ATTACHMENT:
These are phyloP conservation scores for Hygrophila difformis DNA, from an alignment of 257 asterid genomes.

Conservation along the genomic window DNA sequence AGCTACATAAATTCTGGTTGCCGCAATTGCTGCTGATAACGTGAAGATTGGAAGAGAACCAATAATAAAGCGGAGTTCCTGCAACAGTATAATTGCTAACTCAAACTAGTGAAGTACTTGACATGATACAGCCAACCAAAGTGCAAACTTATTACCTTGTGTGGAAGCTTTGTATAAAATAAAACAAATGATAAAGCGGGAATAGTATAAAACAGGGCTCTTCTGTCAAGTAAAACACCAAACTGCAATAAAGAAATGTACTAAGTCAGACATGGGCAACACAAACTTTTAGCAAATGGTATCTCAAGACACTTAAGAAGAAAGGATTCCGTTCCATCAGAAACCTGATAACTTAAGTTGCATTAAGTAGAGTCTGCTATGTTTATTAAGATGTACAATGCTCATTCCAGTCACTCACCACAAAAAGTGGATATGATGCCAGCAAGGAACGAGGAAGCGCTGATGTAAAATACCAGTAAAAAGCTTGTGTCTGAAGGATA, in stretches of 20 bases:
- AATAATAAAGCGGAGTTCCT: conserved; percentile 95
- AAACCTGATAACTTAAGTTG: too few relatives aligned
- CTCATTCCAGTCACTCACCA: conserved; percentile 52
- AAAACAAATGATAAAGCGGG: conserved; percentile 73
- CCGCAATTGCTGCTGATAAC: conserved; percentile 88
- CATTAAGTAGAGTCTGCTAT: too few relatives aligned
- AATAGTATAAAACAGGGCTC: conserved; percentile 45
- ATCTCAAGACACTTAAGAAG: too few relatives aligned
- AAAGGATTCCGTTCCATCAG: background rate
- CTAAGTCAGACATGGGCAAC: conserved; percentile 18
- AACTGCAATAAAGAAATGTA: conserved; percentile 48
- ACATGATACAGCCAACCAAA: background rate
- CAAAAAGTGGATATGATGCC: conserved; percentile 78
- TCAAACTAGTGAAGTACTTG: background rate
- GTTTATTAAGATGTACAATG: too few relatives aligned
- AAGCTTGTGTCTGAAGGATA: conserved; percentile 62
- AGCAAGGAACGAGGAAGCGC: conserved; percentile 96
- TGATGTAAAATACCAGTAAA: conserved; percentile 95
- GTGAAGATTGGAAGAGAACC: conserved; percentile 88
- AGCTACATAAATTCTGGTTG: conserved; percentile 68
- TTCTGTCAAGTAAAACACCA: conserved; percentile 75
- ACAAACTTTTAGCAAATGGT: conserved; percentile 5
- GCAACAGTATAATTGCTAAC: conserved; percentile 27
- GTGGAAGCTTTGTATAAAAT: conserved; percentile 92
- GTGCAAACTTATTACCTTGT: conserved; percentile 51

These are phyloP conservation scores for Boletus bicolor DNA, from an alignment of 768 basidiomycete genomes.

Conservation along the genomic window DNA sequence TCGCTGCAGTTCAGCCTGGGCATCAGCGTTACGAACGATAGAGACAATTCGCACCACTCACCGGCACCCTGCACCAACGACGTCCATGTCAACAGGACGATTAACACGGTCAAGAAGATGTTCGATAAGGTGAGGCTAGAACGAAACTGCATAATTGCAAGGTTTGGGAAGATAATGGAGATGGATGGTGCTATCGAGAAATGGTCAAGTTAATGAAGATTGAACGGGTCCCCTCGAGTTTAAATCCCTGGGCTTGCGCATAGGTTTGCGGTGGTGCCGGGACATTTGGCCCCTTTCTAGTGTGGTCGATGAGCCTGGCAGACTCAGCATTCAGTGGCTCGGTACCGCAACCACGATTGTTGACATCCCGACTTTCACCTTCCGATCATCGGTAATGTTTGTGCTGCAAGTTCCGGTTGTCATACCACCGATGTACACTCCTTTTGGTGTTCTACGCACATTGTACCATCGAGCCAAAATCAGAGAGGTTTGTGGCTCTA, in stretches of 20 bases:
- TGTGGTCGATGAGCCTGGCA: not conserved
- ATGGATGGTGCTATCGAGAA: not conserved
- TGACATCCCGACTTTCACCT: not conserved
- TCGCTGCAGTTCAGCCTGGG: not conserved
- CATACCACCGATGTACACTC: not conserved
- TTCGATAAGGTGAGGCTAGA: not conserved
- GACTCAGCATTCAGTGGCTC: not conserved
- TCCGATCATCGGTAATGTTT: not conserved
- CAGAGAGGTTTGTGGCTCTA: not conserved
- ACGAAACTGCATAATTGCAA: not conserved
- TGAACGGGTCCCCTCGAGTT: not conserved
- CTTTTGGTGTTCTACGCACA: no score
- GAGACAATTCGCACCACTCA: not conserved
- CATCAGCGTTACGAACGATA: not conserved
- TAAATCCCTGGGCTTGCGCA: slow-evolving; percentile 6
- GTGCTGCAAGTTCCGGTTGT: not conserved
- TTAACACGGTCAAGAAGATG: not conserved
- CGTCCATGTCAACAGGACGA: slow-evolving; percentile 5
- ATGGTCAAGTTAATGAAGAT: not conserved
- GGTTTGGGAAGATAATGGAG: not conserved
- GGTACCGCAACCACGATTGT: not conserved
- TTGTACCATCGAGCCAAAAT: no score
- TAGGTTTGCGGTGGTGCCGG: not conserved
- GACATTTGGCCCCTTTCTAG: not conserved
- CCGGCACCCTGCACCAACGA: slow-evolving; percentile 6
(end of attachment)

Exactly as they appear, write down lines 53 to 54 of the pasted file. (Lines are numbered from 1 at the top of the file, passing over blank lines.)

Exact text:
- GACATTTGGCCCCTTTCTAG: not conserved
- CCGGCACCCTGCACCAACGA: slow-evolving; percentile 6